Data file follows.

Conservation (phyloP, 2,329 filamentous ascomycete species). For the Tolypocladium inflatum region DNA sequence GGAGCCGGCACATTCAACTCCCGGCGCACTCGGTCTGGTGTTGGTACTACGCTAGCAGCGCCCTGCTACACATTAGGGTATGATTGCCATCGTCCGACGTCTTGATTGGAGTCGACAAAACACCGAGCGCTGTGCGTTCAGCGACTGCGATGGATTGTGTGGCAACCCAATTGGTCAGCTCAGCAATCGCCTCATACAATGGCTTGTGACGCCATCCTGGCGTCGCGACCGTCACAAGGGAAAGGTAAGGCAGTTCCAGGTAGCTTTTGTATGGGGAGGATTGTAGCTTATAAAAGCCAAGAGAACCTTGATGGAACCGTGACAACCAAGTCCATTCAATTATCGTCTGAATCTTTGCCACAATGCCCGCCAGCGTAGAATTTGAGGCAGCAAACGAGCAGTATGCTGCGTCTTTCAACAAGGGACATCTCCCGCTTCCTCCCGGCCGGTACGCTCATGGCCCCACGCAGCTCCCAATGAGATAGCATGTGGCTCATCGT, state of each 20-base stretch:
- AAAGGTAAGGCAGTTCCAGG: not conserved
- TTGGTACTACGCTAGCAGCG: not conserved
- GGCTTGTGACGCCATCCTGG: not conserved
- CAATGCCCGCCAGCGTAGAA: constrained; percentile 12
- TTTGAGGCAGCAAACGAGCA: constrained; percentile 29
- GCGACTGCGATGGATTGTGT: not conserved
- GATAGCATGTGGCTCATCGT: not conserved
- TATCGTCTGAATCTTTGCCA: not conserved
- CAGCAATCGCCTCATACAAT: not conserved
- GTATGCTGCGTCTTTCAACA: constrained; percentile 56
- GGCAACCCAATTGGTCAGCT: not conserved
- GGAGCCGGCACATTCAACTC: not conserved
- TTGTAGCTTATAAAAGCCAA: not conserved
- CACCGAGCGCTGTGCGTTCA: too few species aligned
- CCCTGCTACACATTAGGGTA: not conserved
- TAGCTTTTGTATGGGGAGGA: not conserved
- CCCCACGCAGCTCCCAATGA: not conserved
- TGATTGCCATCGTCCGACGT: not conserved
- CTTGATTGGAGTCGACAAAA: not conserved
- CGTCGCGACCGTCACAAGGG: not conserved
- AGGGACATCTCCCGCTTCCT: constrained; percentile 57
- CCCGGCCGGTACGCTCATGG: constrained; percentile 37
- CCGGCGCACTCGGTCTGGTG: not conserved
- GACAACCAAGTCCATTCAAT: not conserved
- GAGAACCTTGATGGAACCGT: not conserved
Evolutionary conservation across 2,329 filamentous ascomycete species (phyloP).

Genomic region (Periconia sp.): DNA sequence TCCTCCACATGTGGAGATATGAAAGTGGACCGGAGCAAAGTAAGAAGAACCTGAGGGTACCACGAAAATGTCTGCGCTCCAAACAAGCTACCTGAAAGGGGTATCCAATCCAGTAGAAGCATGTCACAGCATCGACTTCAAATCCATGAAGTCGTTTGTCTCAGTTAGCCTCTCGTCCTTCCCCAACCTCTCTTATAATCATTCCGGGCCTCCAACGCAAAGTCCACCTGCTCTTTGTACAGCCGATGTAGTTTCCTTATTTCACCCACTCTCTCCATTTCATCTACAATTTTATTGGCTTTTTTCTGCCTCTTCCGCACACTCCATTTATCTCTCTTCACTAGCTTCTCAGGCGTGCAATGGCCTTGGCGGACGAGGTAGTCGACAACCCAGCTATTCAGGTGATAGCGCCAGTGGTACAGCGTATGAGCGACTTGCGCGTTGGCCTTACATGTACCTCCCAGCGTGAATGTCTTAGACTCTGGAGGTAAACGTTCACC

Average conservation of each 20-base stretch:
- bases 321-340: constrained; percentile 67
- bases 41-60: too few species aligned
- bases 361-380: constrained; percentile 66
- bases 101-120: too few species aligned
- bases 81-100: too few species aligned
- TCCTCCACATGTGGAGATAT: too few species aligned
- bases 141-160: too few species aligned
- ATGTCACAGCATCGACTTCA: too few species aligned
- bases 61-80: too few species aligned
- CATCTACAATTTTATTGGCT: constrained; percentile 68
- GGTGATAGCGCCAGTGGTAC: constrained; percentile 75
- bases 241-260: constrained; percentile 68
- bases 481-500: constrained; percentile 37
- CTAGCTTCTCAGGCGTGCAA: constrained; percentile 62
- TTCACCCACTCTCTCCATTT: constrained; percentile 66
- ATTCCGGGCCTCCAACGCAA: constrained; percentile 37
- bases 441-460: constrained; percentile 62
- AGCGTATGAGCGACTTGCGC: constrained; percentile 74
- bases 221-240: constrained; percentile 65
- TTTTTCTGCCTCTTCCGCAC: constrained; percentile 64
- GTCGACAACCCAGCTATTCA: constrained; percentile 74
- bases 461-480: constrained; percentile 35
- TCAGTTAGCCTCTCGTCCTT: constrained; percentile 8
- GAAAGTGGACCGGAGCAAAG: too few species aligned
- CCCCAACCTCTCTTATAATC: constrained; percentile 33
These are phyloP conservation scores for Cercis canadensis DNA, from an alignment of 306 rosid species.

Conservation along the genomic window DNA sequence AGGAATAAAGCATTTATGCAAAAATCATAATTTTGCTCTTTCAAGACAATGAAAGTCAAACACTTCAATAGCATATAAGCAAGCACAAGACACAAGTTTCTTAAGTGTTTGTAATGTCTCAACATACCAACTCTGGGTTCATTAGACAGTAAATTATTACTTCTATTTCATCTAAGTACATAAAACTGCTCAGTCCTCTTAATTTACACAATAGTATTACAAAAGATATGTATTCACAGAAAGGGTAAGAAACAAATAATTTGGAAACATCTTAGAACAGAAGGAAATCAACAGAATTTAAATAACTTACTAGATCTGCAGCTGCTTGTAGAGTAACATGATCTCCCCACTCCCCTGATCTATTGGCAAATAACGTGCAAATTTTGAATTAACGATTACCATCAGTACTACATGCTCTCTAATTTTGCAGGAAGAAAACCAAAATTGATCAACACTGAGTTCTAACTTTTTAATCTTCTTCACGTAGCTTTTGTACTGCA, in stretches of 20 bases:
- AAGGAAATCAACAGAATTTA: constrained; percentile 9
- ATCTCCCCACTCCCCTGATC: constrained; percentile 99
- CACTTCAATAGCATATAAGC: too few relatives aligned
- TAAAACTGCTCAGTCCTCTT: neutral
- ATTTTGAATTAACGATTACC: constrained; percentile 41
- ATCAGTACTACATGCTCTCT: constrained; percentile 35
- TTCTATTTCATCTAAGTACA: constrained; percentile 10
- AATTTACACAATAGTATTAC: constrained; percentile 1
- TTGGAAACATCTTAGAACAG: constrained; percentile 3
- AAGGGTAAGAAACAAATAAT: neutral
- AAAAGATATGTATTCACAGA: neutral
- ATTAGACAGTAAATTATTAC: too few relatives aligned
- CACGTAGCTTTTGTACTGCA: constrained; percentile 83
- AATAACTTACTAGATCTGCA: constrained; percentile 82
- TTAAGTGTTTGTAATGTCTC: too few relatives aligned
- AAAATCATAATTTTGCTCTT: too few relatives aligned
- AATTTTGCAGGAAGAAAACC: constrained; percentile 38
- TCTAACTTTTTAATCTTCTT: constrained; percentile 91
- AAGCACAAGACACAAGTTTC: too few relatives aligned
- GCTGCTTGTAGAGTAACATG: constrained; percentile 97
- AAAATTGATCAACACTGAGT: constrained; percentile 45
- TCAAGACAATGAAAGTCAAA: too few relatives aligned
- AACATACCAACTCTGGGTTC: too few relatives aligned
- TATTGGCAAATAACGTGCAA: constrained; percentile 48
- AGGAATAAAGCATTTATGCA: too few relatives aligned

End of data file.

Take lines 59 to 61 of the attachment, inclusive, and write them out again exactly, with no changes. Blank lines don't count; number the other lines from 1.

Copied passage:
- CACTTCAATAGCATATAAGC: too few relatives aligned
- TAAAACTGCTCAGTCCTCTT: neutral
- ATTTTGAATTAACGATTACC: constrained; percentile 41